Handlebars to Handle Prostate Cancer
Handlebar, Fu Manchu, Pencil, Walrus – whatever form it's in, the mustache is making a comeback.
Chris Balon, vice president of the Graduate Management Association (GMA), founded and decided to participate in "Movember," an international campaign to raise money for the Prostate Cancer Foundation (PCF) and LIVESTRONG. Joined by approximately 20 other men in the GMA, the students have embarked on the mustache competition.
"Chris Balon just came to me and said, ‘what do you think of this? Is this cool?'" said Dana Szcepaniak, vice president of UB's charter of the National Association of Women MBAs (NAWMBA). "So far we've raised almost $1,000 just by e-mailing faculty, e-mailing our relatives or [from personal donations]."
Although Movember itself is a campaign, the GMA and NAWMBA have transformed it into a competition. The NAWMBA judged the men based on best mustache, most ridiculous mustache, creepiest mustache, and most fundraised Tuesday at Huckle Buckets, located at 3047 Sheridan Drive. The winners won prizes such as a Moe's gift card, an official Movember Mustache trimmer, and a grooming kit.
The rules are simple: start clean-shaven on Nov. 1 and grow out the mustache for the entire month.
"The GMA is always looking for new ideas to give back to our community and and get involved with charitable causes," Balon said. "Much like the commitment to run or walk for charity, the men of Movember commit to growing a mustache for 30 days and get donations in their support."
The campaign originated in 2003 as a joke to bring the mustache back among a group of friends in Melbourne, Australia. Although no money was raised that year, the "Mo Bros" were inspired by efforts to raise money for breast cancer and realized the potential that a mustache-growing campaign held.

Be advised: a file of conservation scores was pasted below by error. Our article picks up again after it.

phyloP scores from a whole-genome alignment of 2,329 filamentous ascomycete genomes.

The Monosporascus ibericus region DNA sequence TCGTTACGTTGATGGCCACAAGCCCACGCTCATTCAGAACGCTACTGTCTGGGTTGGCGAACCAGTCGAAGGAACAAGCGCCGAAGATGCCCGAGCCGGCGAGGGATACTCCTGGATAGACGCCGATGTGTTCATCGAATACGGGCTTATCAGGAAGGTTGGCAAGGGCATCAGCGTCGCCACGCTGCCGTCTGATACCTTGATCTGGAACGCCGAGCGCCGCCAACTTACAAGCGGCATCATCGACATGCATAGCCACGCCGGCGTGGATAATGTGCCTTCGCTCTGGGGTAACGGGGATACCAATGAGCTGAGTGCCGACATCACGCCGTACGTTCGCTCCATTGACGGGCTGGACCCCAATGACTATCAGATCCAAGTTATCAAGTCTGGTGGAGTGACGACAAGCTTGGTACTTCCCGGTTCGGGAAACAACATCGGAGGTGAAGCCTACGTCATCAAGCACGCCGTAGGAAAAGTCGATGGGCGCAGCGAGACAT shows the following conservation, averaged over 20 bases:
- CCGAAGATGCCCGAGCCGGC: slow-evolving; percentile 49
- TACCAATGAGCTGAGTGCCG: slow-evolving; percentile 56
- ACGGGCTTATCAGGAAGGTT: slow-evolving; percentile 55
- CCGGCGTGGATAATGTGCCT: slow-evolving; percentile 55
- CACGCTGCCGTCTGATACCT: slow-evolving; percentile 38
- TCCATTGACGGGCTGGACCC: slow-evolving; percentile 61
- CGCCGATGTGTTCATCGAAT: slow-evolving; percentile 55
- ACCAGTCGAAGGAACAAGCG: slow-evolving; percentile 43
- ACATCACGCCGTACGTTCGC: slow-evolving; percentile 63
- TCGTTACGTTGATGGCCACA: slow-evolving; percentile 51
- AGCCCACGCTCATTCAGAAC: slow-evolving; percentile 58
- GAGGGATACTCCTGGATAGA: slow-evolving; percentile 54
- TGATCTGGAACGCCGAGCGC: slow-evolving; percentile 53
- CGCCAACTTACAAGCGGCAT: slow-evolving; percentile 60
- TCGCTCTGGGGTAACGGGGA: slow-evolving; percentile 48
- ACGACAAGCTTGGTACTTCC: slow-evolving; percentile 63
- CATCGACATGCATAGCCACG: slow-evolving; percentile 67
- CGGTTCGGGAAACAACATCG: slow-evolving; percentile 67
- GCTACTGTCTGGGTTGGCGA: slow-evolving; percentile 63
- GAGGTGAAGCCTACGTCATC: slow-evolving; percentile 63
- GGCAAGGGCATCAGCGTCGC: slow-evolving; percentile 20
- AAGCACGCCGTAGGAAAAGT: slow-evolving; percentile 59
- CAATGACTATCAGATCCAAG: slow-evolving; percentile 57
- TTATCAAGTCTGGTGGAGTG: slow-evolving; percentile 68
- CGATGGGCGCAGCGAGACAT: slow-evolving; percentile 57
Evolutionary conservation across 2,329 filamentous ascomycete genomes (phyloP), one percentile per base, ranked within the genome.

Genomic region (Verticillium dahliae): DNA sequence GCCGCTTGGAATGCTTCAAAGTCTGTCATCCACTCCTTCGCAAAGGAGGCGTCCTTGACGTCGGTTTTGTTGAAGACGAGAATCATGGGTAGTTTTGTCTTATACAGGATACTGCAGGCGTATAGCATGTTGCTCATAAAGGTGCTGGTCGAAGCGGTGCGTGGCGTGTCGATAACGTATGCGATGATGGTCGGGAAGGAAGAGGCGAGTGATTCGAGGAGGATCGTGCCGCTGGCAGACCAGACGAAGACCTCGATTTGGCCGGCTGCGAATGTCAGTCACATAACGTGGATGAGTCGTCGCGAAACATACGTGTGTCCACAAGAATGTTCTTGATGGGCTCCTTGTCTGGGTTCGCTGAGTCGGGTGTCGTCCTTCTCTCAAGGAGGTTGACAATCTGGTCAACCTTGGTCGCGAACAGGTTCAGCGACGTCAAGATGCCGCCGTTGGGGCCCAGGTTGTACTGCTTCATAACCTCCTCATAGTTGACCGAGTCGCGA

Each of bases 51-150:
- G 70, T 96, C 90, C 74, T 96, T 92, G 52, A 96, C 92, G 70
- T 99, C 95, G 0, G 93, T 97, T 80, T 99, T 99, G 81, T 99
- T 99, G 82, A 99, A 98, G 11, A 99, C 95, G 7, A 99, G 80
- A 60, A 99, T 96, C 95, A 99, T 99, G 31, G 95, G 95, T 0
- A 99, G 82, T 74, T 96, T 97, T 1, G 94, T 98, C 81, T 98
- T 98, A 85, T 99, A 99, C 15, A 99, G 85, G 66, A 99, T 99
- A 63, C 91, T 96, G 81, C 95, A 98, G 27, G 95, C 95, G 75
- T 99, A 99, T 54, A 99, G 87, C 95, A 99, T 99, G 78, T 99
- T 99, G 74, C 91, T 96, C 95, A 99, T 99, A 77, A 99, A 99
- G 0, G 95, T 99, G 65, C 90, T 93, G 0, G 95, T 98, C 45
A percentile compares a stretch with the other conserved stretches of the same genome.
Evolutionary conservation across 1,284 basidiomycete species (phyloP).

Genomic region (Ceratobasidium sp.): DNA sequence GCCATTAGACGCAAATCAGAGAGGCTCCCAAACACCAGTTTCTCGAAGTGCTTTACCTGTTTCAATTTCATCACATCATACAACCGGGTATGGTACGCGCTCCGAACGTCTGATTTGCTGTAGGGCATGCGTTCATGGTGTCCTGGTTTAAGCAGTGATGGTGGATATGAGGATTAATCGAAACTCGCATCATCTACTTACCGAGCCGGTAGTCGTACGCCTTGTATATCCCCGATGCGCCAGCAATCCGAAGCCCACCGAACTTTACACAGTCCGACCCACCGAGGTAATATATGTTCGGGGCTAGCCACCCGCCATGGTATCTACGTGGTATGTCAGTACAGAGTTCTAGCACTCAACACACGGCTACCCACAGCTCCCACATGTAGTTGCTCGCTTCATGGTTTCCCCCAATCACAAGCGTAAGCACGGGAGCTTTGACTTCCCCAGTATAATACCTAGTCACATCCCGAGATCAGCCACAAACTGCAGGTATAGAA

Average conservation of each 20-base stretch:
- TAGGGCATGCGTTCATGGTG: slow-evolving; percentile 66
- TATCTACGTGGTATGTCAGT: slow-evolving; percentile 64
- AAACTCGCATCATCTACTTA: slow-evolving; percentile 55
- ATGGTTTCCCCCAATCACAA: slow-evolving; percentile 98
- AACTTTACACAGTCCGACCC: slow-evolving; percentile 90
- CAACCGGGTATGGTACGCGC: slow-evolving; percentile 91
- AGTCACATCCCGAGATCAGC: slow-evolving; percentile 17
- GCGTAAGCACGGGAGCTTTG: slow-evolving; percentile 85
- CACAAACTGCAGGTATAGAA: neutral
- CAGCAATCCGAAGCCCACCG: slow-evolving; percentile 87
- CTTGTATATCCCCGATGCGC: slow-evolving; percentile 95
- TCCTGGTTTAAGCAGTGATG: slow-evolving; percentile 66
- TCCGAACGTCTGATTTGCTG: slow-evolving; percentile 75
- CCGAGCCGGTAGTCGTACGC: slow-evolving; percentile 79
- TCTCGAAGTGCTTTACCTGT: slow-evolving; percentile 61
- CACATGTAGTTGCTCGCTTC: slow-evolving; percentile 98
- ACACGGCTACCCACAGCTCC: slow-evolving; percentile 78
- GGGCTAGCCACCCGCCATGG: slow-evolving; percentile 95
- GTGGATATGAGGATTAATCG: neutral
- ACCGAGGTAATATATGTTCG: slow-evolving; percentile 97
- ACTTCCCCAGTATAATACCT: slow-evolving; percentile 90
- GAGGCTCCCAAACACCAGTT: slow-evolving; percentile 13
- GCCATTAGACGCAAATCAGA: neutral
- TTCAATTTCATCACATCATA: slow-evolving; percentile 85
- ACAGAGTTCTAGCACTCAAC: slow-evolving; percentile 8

Therefore, in 2004 the men focused on raising awareness for prostate cancer, the number one cancer affecting men. Four hundred thirty-two more men joined the cause and raised a total of $55,000 for the PCF of Australia.
From that year on, the competition has grown substantially. Now, Movember has a presence in the United States, the United Kingdom, New Zealand, Ireland, Spain, South Africa, the Netherlands and Finland. Last year, 255,755 "Mo Bros" and "Mo Sistas" raised over $42 million for Movember's charitable partners around the world.
The PCF works toward finding better treatments and ultimately a cure for prostate cancer. As one of the most deadly cancers if not caught early, the need for enhanced options is of the utmost importance.
"Cancers that affect men are unfortunately not given as much publicity today, but are becoming more and more of an issue for men everywhere," Balon said. "[The competition] provided UB MBAs with a great opportunity to raise awareness and funds for cancers that affect men and have fun doing it."
Recently, PCF funded research at the University of Michigan Comprehensive Cancer Center. Arul Chinnaiyan M.D., Ph.D. and his colleagues identified the fusion of two unrelated genes unique to prostate cancer. Currently, the team is working to develop a system that would identify molecules that would inhibit such binding, which would slow or stop the progression of prostate cancer.
Due to the specificity of the gene, it would be a good target for cancer-killing therapies. The development of such treatments would be revolutionary in determining the best way to treat, and potentially cure, forms of prostate cancer.
In the U.S., Movember also funds LIVESTRONG, which is an organization founded by Lance Armstrong, one of the world's best cyclists, that provides support to young adults battling and surviving cancer.
To contribute to the cause, go to Movember.com and donate to the UB Mustache Society.